Don’t pull on the big filter capacitor. Put pressure on the empty quick-connect stakes at the left edge of the board, instead.

This is what your circuit board should look like in “working” position. You have full access to the back of the board. and can operate the amp in this position after you replace the red, brown, and blue output transformer wires.


For access to the component side of the board, it’s easier and less wear and tear to lay the amp down on a soft cloth or carpet than to continually bend and flex the wires.

The printed circuit traces are fragile! When you solder/unsolder, keep the heat on the component lead. Use a temperature-controlled iron. Too much heat on the board can cause the copper trace to lift and curl.

The unsuccessful mods that come to me for repair almost always have burns on the circuit board from a too-hot iron. You CANNOT use a crappy little plug-in iron with no thermostatic control! And definitely not a soldering gun!

See my mistakes page for examples of how not to do it. (I haven’t moved this page to the new site yet.)

If you have difficulty, it’s likely to be when you unsolder the tone stack capacitors. The bent-over leads can be difficult to straighten without damaging the printed circuit. The traces and solder pads on the back of the board are rather small and

Instead, clip the capacitors from the other side and use a solder sucker to lift the solder and the stub of the lead. Do not try to salvage the old parts by removing them intact! It’s far more likely that you will destroy the traces on your board. Flush cutters are a better choice than standard diagonal pliers. The picture shows the cream board tone caps, but the same technique works for the green board.


After you’ve clipped the caps, you’ll see that even with flush cutters, the upward force on the lead has caused a dimple in the solder. It’s best to remove the solder and the lead stub with a solder sucker, as shown here. You’ll have a clean hole with no damage.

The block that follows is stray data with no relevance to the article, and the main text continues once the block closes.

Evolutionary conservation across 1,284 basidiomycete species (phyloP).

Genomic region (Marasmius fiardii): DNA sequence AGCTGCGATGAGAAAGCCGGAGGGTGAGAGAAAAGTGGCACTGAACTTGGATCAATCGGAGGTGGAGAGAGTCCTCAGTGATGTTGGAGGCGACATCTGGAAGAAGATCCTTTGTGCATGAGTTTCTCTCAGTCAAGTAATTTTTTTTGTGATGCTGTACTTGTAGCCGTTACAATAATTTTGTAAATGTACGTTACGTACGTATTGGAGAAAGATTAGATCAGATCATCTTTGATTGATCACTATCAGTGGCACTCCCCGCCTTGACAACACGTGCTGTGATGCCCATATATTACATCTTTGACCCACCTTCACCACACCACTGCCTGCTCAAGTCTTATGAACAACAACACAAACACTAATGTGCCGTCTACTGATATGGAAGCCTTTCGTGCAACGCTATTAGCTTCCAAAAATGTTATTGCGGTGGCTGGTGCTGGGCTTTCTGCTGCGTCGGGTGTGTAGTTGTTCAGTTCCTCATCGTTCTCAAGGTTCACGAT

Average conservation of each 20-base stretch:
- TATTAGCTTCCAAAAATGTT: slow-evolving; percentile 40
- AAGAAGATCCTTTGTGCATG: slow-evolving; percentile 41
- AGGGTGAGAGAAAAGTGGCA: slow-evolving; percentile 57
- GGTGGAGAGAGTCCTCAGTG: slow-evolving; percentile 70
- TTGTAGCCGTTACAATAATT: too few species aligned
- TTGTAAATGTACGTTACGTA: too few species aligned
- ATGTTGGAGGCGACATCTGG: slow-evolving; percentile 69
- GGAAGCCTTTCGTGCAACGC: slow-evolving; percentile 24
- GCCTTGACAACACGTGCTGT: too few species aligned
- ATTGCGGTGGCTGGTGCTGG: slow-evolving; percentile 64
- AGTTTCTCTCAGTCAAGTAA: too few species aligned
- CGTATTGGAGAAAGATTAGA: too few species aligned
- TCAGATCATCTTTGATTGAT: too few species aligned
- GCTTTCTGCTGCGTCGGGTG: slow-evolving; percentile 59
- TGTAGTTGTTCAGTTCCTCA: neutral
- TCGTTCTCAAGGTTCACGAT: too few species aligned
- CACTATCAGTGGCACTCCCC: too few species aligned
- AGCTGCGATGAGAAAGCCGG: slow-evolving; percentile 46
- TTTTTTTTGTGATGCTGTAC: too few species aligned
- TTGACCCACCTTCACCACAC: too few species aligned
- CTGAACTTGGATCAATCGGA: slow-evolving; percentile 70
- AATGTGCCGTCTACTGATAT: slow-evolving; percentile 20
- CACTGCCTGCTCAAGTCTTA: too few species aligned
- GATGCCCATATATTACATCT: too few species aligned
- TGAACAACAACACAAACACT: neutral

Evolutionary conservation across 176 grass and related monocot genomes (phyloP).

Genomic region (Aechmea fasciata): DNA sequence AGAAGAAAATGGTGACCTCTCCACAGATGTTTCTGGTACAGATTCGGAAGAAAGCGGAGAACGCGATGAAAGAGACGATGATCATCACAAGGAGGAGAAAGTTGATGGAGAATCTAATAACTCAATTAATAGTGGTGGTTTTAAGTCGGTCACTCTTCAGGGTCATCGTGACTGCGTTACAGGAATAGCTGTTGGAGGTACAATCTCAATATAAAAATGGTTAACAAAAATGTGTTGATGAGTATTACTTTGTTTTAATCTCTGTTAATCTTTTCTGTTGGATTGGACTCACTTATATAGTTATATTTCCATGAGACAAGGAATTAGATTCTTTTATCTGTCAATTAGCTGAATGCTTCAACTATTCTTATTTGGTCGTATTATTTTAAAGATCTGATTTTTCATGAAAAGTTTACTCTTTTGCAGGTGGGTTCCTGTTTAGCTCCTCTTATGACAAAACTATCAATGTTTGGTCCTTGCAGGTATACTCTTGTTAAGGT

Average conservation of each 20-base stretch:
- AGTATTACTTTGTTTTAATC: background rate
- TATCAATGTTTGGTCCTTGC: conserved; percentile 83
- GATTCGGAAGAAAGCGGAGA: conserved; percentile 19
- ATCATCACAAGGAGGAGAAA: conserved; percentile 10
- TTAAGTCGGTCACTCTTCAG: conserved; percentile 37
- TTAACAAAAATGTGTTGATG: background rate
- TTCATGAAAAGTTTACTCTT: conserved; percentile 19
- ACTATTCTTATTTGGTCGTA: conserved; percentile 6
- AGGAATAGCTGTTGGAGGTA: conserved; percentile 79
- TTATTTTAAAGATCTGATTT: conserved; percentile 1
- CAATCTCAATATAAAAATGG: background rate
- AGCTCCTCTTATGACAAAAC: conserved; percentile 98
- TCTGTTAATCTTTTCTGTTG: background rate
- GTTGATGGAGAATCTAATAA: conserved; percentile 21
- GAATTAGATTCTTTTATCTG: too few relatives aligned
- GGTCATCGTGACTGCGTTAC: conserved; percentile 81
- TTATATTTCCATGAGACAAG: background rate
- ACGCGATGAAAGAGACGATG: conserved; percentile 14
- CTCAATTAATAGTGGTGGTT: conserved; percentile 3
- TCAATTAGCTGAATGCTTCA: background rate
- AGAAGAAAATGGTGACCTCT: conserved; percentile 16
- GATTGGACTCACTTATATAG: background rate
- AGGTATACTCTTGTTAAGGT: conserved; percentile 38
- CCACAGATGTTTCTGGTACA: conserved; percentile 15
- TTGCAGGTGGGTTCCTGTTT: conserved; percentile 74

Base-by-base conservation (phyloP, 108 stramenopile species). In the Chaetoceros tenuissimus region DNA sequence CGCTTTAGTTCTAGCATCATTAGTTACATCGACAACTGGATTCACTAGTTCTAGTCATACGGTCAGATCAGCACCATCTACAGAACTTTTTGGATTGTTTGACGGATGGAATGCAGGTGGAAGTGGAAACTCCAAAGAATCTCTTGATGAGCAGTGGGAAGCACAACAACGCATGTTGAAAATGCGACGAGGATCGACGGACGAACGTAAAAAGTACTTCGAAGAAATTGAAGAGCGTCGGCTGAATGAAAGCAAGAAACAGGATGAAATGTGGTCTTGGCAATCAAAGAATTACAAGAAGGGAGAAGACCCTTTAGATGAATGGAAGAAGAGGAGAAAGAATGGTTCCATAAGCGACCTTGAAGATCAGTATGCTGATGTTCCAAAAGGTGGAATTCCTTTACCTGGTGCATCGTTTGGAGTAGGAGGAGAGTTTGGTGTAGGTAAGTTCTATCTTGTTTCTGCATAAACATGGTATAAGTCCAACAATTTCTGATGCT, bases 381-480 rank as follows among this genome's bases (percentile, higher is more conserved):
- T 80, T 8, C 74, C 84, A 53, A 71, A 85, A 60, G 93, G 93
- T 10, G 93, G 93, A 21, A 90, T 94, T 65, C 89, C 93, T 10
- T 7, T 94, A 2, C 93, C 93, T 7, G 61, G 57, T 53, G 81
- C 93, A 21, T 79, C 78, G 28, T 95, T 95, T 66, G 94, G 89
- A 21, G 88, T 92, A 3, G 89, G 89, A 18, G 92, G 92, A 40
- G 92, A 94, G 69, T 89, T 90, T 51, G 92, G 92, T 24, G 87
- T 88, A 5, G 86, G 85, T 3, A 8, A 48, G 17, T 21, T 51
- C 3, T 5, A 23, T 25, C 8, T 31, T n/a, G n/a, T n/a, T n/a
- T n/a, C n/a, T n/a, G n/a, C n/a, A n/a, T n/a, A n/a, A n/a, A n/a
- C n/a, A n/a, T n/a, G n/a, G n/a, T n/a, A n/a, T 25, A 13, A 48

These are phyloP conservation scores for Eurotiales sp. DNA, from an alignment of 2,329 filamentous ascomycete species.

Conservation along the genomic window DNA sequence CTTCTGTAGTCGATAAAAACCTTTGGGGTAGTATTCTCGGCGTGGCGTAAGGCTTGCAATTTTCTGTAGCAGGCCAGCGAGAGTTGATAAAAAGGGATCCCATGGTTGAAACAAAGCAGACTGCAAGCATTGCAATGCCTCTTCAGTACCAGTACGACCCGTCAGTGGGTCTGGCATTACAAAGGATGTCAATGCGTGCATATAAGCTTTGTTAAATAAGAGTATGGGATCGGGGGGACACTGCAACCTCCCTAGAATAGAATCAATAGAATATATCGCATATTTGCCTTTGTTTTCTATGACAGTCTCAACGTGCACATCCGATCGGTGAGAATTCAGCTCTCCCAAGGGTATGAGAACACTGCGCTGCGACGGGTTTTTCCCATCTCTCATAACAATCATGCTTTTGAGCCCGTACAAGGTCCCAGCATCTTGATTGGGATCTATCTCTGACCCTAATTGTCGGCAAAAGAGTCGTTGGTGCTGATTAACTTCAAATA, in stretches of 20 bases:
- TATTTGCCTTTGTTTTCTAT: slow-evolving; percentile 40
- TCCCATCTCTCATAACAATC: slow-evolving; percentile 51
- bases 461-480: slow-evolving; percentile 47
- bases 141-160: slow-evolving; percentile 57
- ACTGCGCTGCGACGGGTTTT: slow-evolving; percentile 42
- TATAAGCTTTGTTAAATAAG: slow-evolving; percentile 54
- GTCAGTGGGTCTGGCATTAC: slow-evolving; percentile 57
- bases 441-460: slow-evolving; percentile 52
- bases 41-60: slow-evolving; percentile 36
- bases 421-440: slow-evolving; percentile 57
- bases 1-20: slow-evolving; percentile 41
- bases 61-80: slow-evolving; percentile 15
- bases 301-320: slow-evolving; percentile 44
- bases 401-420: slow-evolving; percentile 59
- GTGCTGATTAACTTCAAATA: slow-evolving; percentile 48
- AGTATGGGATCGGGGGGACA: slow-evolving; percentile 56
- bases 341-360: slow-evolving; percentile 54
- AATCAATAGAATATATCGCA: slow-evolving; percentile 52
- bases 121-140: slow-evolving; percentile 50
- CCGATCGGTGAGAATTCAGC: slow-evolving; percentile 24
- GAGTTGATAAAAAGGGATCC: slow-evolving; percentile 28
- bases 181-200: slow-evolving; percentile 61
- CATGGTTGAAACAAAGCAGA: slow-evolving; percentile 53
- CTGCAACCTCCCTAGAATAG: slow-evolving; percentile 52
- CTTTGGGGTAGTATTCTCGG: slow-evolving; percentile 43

When it’s time to button everything up, reverse the above procedures. When you get the circuit board back into the chassis, twist the green, red, and brown wire pairs together to reduce the possibility of hum. Secure them with wire ties. Dress the wires so they arch over the circuit board and back down.

Very Important!
The plastic jacks for the input and FAT switch are fragile. Any attempt to tighten them snugly will strip the threads. Just bring them up to the point where the nut stops turning by hand, then give them a little bit more with the wrench. Be gentle.

If you’ve loosened the screws on the sides of the amp, don’t forget to retighten them.

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  1. Paul says:


    If I were to get a temp adjustable iron, what temp should it be set at?

  2. Peter says:


    just seeking some further clarification on discharge of the capacitors before I commence work on the amp.

    You say above: “2. Discharge the power supply capacitors. They’re the four large gray and black tubular objects. Actually, if you turn the amp off while the tubes are warm, it will self-discharge in 20 seconds or so. Once you’ve turned it off, don’t turn it back on.”

    By the bit about “if you turn the amp off while the tubes are warm” do you mean:
    1. You switch the amp off at the on-off switch on the amp itself when the tubes are HOT, or
    2. You firstly do as in “1” above, but then let the tubes cool down to warm, and at that point THEN switch the mains power off, or
    3. Something else I haven’t covered.

    Sorry to labor the point, but where electricity is concerned….

    • bill says:

      If the tubes are hot enough to play through and make a sound, the amp will self-discharge in 20 seconds or so when you turn it off. Running a jumper from ground to the + side of any of the big gray tubular capacitors is just for insurance.

  3. Steven says:

    Will a solderiong iron at 770 be too much heat to do the twin stack mod?

  4. Todd says:


    What type of solder do you recommend?


  5. Mike says:


    i’m sorry i can’t find the right place to ask this question, so i post here.
    in the bias mod, i’ve changed the resistor to 27k(1/2W) instead of trimpots, will there be a difference of using 1/4W or 1/2W?

    thanks very much!!! i enjoy the mod u designed very much!!!


  6. Scott says:

    Bill, what iron/soldering station do you recommend? I have a 15/30w switchable radio shack right now, but want to get a better iron. From what I hear, Wellers are the best. Any recommendations?



  7. Moe says:

    I have done the tone stack, change over to JJ tubes, and rebiasing per your instructions and my BJ wails. Others that hear it are amazed. And finally the best part, since I rebiased the amp it runs much cooler and the ice in my drink sitting on top of the amp doesn’t melt as fast.